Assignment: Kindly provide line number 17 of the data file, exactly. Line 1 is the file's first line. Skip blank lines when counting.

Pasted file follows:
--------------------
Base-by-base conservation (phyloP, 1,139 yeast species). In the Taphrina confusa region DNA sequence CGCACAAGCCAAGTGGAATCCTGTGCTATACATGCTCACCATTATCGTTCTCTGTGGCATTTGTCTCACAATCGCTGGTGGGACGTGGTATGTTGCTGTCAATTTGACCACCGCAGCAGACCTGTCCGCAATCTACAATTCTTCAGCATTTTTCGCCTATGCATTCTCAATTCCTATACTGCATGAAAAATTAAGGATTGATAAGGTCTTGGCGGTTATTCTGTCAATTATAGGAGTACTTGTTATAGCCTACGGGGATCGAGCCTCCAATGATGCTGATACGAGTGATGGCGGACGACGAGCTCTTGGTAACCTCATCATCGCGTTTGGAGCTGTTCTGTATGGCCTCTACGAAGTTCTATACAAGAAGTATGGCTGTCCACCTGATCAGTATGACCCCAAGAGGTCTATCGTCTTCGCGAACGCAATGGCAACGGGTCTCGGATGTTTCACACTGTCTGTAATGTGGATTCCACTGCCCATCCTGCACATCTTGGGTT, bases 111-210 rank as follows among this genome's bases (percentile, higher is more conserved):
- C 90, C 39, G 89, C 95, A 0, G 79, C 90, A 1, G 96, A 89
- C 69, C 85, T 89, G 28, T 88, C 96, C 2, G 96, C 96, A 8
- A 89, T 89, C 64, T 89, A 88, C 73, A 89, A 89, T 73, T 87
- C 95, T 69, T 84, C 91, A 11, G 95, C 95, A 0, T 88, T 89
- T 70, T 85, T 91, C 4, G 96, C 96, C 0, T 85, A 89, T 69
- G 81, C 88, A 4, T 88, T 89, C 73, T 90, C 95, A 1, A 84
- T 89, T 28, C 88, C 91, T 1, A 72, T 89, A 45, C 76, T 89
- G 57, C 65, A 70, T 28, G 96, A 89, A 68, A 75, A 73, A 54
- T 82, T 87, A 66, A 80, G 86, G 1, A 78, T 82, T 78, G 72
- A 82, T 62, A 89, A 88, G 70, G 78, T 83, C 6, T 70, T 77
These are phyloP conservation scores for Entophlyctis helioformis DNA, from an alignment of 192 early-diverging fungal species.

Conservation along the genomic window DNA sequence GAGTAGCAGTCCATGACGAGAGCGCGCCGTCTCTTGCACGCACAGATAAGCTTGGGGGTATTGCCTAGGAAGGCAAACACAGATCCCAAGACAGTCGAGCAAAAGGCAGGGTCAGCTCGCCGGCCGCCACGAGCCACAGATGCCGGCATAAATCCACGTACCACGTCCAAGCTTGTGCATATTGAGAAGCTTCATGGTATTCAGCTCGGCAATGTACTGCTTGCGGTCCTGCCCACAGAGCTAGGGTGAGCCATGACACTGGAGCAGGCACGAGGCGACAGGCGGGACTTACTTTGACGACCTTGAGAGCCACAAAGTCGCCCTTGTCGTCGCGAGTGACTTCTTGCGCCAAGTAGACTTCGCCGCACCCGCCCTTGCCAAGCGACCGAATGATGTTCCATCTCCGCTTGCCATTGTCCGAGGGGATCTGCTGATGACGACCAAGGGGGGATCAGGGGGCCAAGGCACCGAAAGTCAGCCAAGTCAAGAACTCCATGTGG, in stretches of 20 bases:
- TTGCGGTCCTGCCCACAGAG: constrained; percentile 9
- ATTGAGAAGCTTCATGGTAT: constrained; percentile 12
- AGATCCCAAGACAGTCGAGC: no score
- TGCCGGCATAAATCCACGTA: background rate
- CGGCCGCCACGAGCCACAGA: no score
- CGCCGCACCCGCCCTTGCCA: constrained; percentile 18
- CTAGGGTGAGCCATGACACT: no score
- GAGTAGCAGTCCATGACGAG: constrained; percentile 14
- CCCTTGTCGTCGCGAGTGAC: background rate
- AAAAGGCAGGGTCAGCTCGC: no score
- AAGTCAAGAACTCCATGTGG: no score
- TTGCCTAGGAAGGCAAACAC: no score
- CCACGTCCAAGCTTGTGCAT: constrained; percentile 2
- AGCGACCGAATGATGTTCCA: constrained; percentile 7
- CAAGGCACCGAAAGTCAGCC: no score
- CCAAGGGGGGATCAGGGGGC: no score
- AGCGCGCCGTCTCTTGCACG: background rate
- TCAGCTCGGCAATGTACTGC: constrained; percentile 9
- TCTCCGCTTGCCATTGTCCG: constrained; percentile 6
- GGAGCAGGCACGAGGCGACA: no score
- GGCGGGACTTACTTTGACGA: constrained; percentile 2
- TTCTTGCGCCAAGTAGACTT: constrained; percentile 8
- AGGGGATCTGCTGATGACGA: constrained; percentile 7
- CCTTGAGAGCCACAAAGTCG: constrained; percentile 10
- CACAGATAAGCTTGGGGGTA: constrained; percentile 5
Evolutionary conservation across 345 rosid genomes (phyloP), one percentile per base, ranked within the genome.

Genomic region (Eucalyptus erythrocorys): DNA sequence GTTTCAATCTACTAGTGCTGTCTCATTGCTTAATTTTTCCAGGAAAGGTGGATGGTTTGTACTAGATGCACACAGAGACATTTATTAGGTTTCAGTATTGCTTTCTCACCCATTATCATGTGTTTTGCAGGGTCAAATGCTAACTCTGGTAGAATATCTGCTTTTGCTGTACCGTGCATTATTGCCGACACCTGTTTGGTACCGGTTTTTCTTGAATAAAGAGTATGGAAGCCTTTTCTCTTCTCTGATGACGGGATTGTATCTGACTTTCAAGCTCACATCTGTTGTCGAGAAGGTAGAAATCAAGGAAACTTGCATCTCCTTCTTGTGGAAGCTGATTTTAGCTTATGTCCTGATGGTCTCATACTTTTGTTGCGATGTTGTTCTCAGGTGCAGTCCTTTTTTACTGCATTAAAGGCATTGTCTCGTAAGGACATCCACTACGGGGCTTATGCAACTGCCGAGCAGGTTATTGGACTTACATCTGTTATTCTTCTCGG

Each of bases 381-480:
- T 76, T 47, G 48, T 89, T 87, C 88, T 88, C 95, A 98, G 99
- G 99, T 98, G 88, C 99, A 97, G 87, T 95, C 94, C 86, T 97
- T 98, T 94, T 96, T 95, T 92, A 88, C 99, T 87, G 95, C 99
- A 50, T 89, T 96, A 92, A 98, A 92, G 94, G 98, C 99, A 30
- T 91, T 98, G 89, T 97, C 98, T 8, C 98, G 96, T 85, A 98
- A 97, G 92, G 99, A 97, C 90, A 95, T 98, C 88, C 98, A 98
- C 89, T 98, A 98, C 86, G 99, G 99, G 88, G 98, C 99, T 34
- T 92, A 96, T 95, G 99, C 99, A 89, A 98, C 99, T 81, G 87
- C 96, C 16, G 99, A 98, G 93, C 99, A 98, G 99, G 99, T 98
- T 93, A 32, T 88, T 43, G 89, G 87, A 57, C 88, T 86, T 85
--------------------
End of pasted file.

- TGCCGGCATAAATCCACGTA: background rate